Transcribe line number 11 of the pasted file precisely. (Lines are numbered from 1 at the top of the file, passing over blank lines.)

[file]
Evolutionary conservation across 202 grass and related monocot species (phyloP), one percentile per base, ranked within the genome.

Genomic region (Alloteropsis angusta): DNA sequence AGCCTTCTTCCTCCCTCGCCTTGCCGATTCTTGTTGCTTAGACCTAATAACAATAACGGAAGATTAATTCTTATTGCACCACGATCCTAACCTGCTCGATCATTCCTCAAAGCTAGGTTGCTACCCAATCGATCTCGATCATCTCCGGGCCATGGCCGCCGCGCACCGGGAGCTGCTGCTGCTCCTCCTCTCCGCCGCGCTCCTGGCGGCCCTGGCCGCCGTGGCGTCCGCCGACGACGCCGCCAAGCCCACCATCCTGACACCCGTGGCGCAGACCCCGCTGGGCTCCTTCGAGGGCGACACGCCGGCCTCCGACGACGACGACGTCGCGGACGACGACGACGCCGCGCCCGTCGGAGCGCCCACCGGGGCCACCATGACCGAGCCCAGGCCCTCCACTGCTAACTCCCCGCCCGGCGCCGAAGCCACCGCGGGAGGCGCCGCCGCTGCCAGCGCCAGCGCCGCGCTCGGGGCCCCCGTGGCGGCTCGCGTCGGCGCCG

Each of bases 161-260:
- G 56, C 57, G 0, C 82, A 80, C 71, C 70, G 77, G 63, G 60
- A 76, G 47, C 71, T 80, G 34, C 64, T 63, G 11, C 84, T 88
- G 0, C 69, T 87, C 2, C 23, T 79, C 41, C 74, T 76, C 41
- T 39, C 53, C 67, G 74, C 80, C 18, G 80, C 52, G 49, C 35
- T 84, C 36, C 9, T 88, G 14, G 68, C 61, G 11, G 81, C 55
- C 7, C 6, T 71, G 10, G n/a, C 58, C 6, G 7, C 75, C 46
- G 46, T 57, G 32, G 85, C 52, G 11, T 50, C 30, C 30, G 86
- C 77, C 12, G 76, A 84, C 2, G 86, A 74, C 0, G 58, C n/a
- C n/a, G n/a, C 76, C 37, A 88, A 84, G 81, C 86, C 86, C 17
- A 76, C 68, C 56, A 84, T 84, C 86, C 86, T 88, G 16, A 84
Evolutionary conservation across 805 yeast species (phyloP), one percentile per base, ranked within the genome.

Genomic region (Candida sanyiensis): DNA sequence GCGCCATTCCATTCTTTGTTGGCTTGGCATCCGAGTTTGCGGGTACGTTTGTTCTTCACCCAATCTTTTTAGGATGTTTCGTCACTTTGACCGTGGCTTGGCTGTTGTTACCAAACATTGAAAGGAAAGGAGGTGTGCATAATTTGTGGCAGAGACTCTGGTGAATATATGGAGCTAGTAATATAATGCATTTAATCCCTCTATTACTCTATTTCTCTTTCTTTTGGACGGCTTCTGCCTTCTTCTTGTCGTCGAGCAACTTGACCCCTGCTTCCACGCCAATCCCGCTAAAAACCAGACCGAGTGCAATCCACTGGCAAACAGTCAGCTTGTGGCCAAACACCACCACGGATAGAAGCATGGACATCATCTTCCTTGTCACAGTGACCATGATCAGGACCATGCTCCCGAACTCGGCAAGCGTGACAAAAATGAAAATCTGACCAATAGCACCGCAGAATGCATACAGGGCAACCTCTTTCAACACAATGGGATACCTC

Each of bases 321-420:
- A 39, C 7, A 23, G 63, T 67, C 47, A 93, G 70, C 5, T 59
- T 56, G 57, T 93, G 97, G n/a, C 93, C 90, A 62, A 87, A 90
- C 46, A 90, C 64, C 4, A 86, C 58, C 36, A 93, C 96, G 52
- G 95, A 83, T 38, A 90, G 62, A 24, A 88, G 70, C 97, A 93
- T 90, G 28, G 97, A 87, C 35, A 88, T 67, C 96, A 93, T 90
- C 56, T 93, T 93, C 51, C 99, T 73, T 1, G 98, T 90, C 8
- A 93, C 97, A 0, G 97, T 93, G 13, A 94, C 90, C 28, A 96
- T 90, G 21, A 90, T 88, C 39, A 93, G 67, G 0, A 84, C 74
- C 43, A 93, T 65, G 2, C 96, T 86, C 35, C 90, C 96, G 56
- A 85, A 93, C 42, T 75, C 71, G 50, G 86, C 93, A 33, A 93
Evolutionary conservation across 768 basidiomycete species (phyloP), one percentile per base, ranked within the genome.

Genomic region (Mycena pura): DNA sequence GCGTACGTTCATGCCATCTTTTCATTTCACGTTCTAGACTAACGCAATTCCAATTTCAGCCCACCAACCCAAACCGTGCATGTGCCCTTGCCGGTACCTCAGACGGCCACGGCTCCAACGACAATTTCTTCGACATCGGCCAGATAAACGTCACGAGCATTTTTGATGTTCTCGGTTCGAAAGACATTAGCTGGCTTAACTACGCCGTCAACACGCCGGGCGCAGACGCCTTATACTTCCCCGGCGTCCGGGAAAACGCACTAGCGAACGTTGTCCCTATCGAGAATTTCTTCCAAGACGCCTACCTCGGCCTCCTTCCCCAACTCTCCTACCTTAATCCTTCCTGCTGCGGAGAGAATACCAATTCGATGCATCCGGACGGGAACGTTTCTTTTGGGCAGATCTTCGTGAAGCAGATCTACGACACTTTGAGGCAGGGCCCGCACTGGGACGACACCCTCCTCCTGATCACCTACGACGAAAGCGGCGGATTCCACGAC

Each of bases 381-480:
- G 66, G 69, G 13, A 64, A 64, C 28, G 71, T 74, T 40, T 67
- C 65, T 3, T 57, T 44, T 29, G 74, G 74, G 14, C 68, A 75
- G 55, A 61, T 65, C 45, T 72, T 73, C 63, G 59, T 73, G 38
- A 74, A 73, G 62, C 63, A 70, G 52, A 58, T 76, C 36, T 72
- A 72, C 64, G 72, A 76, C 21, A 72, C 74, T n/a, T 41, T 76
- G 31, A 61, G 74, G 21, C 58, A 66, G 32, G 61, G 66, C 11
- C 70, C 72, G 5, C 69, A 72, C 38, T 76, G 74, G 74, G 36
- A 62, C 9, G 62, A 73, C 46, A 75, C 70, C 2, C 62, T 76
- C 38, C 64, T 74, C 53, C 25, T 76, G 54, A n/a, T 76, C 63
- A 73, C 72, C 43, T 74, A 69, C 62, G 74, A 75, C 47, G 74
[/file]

- C 77, C 12, G 76, A 84, C 2, G 86, A 74, C 0, G 58, C n/a